Andrew Tye struck form with a six-wicket haul against Derbyshire, playing his part in Australia A's victory over the county side in their List A match on Sunday at Derby with his performance drawing accolades from teammate Matthew Wade.

Electing to bowl first, the Aussies struck early twice before an 89-run partnership steadied the home team. It was Tye who managed to break that stand when he sent back Wayne Madsen at the start of the 20th over and then went on to halt a 52-run stand next when he dismissed Alex Hughes in the 31st.

Runs, however, continued to flow with Derbyshire at 244/5 in the 44th over and looking to score big on the back of Leus du Plooy's century. However, the Kings XI Punjab pacer came back and picked up the last four wickets of the opposition's innings for just 13 runs in his last 14 balls, including that of du Plooy, which checked the opposition run rate a bit.

Derbyshire eventually ended with 283/9 at the end of their 50 overs with the 32-year-old Tye registering figures of 6/65 in his quota of ten, his fourth five-wicket haul in List A cricket in just 39 matches.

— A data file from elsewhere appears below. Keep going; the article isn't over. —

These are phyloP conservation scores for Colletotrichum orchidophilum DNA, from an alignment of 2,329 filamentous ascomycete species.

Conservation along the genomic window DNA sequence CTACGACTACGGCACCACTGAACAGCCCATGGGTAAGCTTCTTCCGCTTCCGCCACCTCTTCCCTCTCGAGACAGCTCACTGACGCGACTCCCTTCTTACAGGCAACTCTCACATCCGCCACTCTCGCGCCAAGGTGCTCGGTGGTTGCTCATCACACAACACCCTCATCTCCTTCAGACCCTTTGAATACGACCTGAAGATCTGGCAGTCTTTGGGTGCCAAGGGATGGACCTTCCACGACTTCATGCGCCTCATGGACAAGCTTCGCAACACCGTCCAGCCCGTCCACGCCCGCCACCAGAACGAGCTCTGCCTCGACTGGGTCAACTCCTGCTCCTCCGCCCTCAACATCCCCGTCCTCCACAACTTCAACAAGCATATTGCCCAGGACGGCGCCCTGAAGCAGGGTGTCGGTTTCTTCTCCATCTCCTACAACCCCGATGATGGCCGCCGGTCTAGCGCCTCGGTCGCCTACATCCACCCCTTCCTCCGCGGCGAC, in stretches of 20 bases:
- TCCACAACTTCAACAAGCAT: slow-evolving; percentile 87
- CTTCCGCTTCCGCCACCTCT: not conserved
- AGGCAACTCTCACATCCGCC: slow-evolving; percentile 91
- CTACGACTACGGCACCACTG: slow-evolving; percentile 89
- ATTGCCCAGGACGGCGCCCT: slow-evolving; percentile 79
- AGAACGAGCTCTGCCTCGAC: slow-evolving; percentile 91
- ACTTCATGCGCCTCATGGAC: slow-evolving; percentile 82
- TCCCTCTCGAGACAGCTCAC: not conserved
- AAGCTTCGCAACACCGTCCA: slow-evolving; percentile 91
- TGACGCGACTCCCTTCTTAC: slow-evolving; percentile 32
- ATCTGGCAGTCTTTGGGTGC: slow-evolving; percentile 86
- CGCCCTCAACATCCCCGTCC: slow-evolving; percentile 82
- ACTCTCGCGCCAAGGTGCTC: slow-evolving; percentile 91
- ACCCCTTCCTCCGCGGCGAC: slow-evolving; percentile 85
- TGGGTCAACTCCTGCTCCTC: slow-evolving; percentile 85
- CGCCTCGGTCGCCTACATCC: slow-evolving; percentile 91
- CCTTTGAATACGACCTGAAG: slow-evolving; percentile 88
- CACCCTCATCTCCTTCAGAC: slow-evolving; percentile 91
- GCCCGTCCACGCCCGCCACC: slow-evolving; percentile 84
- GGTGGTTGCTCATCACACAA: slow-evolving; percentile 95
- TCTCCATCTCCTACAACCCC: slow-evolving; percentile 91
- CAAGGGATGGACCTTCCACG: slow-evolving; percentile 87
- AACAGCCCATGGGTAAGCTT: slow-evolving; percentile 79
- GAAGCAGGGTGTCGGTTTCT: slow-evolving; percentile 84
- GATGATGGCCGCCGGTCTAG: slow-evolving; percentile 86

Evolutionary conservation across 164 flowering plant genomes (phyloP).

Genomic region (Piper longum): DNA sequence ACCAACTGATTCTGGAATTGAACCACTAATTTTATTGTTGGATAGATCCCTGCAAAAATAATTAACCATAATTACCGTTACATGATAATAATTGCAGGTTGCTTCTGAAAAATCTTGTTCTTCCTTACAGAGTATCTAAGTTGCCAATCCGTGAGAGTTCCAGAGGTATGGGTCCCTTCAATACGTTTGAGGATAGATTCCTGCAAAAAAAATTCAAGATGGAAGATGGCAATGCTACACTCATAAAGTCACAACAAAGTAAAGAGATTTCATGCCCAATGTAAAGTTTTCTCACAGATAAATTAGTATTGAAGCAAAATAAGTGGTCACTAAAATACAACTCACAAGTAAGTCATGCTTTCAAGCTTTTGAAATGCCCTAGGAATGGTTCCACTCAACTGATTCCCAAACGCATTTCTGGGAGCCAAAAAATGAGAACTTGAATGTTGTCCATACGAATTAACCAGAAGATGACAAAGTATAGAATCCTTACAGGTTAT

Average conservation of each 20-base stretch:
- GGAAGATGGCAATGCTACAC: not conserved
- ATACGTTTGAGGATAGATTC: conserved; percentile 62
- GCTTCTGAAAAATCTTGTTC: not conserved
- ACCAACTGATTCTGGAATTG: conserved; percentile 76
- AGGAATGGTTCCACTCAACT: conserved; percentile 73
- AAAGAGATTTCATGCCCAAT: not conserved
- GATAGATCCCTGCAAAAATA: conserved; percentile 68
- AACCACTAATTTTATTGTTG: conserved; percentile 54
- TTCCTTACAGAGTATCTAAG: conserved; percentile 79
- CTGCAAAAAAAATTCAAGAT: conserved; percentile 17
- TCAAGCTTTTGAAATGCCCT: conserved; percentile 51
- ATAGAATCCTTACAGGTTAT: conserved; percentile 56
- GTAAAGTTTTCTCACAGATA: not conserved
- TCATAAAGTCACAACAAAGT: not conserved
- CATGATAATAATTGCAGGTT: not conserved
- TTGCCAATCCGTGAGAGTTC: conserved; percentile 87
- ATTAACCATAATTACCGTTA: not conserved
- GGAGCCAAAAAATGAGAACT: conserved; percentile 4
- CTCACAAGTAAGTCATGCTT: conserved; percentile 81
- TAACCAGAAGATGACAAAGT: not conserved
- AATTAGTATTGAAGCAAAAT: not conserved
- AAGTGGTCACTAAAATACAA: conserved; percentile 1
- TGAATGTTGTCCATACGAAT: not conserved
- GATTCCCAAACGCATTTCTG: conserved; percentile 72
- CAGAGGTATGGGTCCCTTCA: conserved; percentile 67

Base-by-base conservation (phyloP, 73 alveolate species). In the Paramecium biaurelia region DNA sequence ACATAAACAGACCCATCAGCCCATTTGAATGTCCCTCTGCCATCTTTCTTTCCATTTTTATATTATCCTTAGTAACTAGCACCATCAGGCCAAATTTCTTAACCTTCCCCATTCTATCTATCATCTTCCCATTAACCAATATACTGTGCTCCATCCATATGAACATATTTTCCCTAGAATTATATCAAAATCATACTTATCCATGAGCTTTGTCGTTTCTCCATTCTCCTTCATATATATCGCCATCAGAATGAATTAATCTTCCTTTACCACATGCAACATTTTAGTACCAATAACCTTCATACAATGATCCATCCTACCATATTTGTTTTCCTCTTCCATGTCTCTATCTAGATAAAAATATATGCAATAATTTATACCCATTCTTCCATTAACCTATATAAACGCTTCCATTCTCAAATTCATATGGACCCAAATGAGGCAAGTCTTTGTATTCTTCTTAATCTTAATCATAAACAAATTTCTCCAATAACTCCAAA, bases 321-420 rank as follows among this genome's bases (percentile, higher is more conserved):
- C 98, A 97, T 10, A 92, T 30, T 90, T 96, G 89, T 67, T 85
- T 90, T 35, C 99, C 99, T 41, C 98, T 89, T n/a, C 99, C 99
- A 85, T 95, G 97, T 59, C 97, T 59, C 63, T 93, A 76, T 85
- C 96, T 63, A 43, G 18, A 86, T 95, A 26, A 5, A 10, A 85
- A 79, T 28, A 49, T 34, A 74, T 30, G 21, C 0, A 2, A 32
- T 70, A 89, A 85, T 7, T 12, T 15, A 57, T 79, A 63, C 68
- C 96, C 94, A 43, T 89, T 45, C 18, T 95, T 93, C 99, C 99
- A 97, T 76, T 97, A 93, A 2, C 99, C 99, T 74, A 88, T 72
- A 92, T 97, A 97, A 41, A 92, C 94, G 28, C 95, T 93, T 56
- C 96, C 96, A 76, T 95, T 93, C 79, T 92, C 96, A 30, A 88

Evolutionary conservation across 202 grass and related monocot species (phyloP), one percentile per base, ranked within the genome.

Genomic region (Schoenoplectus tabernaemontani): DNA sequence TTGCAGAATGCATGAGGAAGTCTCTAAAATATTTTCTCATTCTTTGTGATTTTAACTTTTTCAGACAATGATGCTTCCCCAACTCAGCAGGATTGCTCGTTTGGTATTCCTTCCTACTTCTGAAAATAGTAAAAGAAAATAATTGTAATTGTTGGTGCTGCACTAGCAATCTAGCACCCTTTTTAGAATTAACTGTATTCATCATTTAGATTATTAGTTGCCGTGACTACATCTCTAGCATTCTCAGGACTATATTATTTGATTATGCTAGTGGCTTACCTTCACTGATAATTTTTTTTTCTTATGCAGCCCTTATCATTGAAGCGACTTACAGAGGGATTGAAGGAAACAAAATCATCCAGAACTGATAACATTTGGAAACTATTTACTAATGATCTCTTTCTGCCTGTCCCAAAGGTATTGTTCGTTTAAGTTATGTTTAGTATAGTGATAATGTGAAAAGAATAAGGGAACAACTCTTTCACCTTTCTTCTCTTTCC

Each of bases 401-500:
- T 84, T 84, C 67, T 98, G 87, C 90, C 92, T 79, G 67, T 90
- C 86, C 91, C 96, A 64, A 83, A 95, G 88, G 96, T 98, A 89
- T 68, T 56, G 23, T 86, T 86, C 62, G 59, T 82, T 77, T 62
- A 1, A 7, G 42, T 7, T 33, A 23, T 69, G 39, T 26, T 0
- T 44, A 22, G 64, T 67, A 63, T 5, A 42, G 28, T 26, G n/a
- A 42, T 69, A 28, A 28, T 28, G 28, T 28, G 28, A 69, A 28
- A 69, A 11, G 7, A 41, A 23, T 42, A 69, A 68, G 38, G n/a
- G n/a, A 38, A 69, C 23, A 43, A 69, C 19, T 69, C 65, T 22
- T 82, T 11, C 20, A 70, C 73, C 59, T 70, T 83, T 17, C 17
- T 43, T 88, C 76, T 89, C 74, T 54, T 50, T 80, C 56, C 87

"Using his full repertoire of slower balls, yorkers and bouncers, Tye took regular wickets throughout the innings on a beautiful track for batting," reported

His six-fer was as many wickets he had picked in his last nine matches - all T20 games - marking the Perth-native's return to form.

"Started off a bit slowly... but it was good to get out and play a 50-over match since October last year," Tye said. "Took a little bit of time... but once I got going, it was pretty good for me."

In reply, Australia A chased down the total in just 35.2 overs after Matthew Wade blazed a 71-ball 155, with 14 fours and 11 sixes, and was named Man of the Match for his performance.

"It's a batsman's game, isn't it?" Tye laughed when pointed out that his efforts overshadowed by Wade's blitz. "That's fine. I am not in it for accolades. I just keep doing my thing and give the batsmen grief."

Wade, however, acknowledged Tye's performance citing that the role he had played was "perfect" under the circumstances.

"You look at it and he gets guys caught on the boundary - through the middle overs and towards the end - that's what he is trying to do, with subtle changes of variations in pace, where he is bowling his line," Wade pointed out. "And he gets his rewards with blokes caught on the boundary. It's a skill in itself.

"Some people think he gets wickets caught on the boundary but that's exactly what's he is trying to do through that period. And that's what his role is in our team, and every team he basically plays for. He is world-class at doing that towards the end of innings."